The Power of Prana Excerpted with permission from The Power of Prana: Breathe Your Way To Health and Vitality (Sounds True, July 2011) © 2011 Master Stephen Co, Eric Robins, MD, and John Merryman.

Here’s why pranic breathing both invigorates and calms you. When you are under stress, your breathing becomes shallow and irregular, largely because the muscles of the torso—principally, the diaphragm—become tense and unable to move through their entire range. You breathe higher up in the chest and don’t draw breaths deep into the lungs. We are thus told to “breathe deeply” during times of stress in order to loosen the diaphragm and get it working through its full range. That’s the physi¬ological explanation as to why deep breathing helps relax you. But there’s an energetic reason as well. Your energy is at its optimal level and your mind is calmest when your chakras spin in sync—that is, at a similar, though not necessarily exact, speed, spinning smoothly, alternat¬ing between clockwise and counterclockwise. When they spin clockwise, they draw in fresh energy; when they spin counterclockwise, they expel dirty energy. In a healthy person, there is a coordination or synchroniza¬tion among the chakras as they perform these energizing and expelling functions; they work in a state of dynamic equilibrium, a delicate balance that’s constantly adjusting. However, this delicate balance can be dis¬rupted for a variety of reasons. For instance, when you are stressed, you often hold the tension, as noted earlier, in the torso, which causes the throat, front heart, front solar plexus, and navel chakras to slow down and/or to spin erratically. If you are frequently angry, anxious, or fearful, these negative emotions will knock your chakras out of sync. And if you eat an energetically unclean diet (see chapter 4), your navel and solar plexus chakras are likely to be frequently congested and spin unevenly. When the chakras spin erratically or work out of sync, the smooth flow of prana throughout your energetic anatomy is disrupted, and you can have areas of energetic congestion and depletion. This makes the physi¬cal body more prone to physical and emotional ailments.

But slow, rhythmic pranic breathing helps remedy all these situations. It relaxes the muscles of the torso, restores flexibility to the diaphragm, and enables the chakras to become synchronized. The result is a calm¬ing effect, as well as a buildup of energy. Pranic breathing thus helps you both to relax and to energize, to stay tranquil and to stay alert—which is a pretty good way to go through your daily activities!

In Yoga and Pranayama, Breath Control = Life Control

In yogic thinking, life is measured not according to the number of years lived but according to the number of breaths taken in that lifetime. This gives us a better understanding of why yoga places so much emphasis on slowing down and on controlling or holding the breath. In yoga, the formal practice of breath control is called pranayama, which, as noted earlier, is derived from the words prana (“life force” or “breath”) and ayama (“length” or “expansion”). Of course, this is also an extension of yogic philosophy’s understanding of the connection between breathing, energy, health, and well-being. In increasing the length of the breath and the number of breaths taken, as well as holding the breath in certain ways, the yoga practitioner calms the mind, generates more prana, and increases his or her lifespan.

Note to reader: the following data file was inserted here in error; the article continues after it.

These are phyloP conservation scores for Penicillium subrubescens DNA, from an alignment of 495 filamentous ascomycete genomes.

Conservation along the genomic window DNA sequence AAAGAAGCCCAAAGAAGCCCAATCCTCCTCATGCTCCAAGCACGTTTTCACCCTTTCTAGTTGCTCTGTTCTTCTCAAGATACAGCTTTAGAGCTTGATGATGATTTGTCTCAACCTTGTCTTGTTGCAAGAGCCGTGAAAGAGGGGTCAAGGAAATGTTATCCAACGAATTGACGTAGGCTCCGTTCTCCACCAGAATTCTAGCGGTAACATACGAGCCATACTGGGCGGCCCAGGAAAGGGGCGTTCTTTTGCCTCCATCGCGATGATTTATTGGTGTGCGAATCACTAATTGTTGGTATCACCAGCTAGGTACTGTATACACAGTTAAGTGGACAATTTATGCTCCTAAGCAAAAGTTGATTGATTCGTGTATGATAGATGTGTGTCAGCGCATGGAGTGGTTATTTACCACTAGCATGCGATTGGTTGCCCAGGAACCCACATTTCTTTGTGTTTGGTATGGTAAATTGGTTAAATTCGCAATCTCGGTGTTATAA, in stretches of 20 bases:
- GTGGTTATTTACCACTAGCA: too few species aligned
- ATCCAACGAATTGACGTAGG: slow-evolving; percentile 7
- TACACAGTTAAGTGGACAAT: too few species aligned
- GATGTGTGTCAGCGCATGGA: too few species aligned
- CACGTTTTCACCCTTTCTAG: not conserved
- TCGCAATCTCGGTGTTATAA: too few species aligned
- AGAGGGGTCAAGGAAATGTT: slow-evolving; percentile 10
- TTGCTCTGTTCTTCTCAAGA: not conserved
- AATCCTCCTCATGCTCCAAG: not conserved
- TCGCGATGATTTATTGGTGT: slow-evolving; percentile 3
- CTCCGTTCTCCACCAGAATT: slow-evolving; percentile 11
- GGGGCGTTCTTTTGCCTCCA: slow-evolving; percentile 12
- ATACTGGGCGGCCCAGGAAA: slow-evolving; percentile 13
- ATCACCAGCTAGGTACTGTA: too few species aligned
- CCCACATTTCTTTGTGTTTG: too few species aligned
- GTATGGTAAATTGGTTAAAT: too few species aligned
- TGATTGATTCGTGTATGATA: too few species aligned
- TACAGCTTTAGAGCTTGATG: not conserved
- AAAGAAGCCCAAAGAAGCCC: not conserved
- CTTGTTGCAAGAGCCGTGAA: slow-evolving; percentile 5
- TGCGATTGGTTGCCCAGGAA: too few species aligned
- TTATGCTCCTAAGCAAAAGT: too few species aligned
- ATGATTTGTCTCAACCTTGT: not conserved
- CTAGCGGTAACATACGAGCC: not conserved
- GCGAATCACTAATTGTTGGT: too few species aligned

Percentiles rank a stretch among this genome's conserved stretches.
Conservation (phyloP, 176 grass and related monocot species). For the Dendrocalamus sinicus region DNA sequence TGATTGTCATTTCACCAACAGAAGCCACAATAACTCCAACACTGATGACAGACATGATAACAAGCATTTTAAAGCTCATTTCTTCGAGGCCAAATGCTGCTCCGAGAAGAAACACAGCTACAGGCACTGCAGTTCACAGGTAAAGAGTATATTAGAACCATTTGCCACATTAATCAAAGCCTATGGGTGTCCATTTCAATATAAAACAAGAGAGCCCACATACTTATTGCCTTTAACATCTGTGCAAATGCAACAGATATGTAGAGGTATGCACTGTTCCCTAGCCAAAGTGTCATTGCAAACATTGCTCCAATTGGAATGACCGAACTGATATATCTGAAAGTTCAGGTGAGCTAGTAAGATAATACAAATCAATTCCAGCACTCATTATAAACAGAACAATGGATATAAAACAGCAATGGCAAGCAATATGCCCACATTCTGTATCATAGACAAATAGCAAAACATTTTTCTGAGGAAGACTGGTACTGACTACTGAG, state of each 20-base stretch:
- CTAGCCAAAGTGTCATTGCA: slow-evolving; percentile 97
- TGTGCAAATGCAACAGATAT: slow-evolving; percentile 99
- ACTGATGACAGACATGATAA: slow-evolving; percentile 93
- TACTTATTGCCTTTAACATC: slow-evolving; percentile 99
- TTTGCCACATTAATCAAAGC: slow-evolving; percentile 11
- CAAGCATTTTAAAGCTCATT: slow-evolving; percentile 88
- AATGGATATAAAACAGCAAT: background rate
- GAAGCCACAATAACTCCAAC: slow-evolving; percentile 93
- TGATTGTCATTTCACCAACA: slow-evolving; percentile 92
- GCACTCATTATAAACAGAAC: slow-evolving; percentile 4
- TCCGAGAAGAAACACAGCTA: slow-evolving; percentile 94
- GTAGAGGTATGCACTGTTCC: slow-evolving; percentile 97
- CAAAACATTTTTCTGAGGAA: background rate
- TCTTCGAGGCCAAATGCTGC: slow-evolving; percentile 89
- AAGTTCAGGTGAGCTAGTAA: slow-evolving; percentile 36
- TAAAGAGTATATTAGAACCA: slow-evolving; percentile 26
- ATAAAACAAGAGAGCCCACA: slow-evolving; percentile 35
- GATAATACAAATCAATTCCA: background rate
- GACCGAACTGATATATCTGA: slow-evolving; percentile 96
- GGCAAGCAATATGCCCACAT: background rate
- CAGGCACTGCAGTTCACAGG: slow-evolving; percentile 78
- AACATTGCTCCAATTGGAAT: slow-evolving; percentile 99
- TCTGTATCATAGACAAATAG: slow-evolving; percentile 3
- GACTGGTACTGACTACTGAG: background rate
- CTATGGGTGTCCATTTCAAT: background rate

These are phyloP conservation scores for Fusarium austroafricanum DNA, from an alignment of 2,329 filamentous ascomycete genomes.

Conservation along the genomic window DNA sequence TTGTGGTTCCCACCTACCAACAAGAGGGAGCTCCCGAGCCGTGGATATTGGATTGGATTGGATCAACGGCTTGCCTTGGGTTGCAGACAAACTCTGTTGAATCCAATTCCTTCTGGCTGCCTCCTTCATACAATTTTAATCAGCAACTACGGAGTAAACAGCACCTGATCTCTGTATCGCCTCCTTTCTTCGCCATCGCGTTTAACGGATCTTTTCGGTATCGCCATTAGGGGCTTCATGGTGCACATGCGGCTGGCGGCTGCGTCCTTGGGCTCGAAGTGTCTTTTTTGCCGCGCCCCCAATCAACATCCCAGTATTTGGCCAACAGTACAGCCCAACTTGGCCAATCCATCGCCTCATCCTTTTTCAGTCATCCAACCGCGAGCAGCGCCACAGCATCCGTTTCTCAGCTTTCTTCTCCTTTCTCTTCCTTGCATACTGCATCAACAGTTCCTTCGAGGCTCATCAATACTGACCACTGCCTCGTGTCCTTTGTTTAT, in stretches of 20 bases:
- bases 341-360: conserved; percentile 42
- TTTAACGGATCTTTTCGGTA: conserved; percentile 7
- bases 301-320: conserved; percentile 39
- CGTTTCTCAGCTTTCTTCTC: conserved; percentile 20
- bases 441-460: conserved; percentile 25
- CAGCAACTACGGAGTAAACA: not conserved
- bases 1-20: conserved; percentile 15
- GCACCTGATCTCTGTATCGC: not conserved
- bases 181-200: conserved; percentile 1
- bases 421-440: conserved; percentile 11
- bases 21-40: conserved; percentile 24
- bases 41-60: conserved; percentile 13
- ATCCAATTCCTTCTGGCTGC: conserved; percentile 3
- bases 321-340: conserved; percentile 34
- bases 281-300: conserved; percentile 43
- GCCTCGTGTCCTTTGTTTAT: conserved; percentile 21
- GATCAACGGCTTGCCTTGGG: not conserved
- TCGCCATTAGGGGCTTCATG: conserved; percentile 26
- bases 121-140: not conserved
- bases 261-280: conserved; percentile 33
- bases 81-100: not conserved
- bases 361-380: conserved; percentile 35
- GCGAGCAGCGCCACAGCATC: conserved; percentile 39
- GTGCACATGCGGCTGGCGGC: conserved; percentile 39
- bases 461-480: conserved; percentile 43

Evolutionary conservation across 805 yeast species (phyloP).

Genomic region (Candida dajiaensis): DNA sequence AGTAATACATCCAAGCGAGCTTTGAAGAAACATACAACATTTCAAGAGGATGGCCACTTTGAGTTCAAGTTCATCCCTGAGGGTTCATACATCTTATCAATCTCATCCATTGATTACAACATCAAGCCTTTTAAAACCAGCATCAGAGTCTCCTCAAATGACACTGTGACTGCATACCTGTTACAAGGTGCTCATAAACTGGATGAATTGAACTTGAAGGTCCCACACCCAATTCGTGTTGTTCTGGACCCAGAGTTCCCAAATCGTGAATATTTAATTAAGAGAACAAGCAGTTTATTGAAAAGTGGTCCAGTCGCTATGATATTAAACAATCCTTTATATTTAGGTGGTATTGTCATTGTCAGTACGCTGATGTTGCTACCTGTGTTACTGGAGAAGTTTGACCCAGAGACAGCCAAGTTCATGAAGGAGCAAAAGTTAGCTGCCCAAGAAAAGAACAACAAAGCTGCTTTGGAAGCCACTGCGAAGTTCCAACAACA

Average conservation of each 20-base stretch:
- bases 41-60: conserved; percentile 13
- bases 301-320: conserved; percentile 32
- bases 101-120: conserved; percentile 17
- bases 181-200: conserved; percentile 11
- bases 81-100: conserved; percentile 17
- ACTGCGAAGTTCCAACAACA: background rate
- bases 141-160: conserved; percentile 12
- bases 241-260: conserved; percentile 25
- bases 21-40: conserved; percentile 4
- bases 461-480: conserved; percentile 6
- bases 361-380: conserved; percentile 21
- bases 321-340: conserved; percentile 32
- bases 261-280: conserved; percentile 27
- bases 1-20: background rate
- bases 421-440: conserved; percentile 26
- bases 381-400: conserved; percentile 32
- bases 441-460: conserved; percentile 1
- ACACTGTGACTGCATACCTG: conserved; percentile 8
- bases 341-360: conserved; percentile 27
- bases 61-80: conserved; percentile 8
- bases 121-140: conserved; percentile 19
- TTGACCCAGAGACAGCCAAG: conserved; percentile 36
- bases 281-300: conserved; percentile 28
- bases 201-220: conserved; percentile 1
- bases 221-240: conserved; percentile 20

Exercise 3.4 Optimum Pranic Breathing Rhythm and Retention: 7-1-7-1

There are many different systems that teach breathing rhythm as a method of increasing energy or promoting relaxation. The 7-1-7-1 taught in Pranic Healing and Arhatic Yoga was determined through clairvoy¬ant observation to be the optimum for those starting out their breathing practice. It’s easy to remember and thus practice. But it also produces a significant amount of energy.
(Note: If you have hypertension, don’t hold your breath longer than one second. Pranic breathing stimulates all the chakras, and especially the navel and the meng mein. The meng mein controls the blood pres¬sure, and if you hold your breath too long, it could unsafely increase your blood pressure.)

  1. Put your tongue on your palate and keep it there as you breathe. 
  2. Inhale for 7 counts, in the pranic breathing manner you learned in exercise 3.1. 
  3. Hold for 1 count. 
  4. Exhale for 7 counts. 
  5. Hold for 1 count.

This five-step process is one cycle of pranic breathing. At the outset of your practice, try to do two or three sets of ten cycles daily. Take a minute or two between sets initially; then shorten the length of your rest time as you progress. With practice, you won’t need to consciously count off the rhythm in your mind. You can begin by using one second per count; however, the length of the counts is not as important as main¬taining the ratio and the steady pace. As you progress, you may find that your heartbeat is an effective pacing mechanism, too. If you’re prone to anxiety, this will also help you reduce your heart rate.

Master Stephen CoMaster Co is co-author with Eric Robins, M.D. of the new book The Power of Prana: Breathe Your Way to Health and Vitality (July 2011). Master Co is a Certified Pranic Energy Healer and has taught energy healing and vitality-boosting techniques to thousands of people in North America, Europe and Asia.Author Bio: Master Co is a Certified Pranic Energy Healer and has taught energy healing and vitality-boosting techniques to thousands of people in North America, Europe and Asia.

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